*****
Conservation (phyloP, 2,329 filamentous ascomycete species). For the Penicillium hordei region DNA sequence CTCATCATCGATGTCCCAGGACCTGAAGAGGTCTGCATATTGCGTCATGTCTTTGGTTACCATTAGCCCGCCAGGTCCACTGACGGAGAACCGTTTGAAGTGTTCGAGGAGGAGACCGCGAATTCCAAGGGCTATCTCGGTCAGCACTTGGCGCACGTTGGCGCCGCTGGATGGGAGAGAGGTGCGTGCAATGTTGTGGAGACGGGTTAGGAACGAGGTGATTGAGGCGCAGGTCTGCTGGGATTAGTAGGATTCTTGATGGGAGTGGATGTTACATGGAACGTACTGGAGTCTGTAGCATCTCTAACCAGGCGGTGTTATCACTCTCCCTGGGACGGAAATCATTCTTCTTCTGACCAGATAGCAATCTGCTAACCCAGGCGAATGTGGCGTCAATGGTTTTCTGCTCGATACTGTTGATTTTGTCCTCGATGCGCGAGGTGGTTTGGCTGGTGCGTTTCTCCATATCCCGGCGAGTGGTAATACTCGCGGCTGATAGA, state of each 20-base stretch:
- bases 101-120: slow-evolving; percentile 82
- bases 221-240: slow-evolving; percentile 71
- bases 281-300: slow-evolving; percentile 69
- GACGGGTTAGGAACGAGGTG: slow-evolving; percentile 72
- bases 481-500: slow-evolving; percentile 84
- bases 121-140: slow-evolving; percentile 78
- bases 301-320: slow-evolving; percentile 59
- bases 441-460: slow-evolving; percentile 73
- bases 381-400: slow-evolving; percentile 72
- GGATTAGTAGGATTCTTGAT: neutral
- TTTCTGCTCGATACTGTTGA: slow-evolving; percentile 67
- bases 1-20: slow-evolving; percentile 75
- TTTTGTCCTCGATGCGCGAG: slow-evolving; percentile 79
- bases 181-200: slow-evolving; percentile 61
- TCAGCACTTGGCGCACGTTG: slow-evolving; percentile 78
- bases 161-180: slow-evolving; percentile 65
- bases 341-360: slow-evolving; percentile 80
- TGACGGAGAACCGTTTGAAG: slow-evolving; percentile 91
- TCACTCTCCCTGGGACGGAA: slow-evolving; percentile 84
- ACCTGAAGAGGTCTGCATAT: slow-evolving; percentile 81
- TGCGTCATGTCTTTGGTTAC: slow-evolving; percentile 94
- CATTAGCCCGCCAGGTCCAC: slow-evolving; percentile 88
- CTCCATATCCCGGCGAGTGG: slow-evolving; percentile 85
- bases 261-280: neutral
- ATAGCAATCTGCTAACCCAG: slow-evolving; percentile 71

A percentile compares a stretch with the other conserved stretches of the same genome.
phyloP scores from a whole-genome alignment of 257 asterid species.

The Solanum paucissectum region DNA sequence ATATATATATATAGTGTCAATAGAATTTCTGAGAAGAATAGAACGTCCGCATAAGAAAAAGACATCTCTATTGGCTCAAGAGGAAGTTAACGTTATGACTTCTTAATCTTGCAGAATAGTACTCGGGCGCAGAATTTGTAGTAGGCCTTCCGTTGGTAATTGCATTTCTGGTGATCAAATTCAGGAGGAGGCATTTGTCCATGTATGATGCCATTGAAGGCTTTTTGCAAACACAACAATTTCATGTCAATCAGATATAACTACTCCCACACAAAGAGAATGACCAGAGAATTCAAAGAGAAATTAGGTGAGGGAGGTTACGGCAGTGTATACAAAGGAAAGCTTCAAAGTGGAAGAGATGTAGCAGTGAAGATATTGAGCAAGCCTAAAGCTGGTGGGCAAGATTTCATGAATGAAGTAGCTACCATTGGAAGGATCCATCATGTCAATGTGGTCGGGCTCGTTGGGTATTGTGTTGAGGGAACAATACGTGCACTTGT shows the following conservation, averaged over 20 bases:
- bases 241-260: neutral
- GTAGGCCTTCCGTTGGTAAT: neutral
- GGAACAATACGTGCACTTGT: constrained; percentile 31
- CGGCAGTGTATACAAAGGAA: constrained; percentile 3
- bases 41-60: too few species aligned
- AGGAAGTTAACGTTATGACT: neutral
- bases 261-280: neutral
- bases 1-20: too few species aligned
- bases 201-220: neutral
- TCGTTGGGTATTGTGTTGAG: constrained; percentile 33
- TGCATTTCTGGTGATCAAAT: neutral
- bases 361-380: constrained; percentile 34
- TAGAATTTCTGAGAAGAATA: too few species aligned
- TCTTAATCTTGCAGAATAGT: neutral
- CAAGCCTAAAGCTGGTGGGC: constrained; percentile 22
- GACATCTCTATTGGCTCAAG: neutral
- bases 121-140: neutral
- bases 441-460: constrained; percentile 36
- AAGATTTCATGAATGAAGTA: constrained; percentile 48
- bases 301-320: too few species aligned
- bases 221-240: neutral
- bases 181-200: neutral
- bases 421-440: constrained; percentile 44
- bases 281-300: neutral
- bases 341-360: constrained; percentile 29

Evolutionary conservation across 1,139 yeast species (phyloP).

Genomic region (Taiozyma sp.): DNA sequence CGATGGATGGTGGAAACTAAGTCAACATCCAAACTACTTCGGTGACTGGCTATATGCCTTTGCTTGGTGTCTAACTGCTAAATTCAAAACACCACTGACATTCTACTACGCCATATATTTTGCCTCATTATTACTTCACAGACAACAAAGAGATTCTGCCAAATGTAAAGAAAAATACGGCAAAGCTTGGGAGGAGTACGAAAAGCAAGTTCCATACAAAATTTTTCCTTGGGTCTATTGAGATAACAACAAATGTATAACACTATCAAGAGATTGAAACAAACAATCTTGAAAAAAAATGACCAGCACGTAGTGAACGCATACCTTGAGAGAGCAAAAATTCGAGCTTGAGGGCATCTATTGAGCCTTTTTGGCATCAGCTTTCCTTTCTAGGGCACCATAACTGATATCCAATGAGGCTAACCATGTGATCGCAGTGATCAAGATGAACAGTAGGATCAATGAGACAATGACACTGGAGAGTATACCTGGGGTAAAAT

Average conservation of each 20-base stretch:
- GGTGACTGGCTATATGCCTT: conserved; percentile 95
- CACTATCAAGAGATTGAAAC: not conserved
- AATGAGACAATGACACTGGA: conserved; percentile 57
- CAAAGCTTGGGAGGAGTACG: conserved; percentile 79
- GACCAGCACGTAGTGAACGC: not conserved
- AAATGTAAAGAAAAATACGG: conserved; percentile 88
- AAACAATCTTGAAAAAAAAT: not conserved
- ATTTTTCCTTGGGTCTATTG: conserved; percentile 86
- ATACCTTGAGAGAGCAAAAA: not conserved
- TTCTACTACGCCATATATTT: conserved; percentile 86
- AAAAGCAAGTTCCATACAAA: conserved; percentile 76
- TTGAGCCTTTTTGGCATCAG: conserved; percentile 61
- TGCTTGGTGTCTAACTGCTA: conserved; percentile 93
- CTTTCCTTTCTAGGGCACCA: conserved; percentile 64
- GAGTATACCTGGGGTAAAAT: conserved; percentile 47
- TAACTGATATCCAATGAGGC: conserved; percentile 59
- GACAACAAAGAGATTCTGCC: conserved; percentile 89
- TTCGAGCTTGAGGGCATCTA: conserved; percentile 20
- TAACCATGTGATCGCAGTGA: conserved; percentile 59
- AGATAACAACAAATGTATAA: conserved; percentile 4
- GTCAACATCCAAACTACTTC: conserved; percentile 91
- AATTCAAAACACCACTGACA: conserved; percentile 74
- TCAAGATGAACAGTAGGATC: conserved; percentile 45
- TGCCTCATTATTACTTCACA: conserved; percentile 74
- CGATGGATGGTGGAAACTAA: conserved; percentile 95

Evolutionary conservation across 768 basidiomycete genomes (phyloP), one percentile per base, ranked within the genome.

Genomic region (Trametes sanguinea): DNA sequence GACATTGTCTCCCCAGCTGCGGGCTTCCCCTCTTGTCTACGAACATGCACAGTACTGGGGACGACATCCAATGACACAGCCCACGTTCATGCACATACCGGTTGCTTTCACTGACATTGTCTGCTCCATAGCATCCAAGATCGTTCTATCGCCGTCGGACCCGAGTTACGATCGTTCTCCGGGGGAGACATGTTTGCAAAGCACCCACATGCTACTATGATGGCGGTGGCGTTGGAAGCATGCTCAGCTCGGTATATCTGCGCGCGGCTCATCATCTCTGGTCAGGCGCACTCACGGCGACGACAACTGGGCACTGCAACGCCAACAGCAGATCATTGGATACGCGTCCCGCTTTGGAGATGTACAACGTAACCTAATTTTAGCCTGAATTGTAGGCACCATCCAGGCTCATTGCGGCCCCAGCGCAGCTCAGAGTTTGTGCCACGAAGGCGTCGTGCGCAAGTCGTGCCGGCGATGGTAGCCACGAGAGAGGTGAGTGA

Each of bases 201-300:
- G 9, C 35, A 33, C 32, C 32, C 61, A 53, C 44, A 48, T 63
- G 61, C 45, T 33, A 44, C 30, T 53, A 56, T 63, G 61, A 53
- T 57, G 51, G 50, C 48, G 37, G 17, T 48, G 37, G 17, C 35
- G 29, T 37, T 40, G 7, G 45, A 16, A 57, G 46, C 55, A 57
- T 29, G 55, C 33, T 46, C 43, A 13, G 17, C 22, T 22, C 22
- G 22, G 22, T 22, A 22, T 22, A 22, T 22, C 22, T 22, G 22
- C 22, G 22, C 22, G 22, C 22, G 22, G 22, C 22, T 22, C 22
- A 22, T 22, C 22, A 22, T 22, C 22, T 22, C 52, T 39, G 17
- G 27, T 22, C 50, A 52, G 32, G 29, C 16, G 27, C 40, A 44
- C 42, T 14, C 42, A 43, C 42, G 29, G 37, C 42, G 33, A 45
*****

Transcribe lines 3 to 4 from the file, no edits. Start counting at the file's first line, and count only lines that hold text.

- bases 221-240: slow-evolving; percentile 71
- bases 281-300: slow-evolving; percentile 69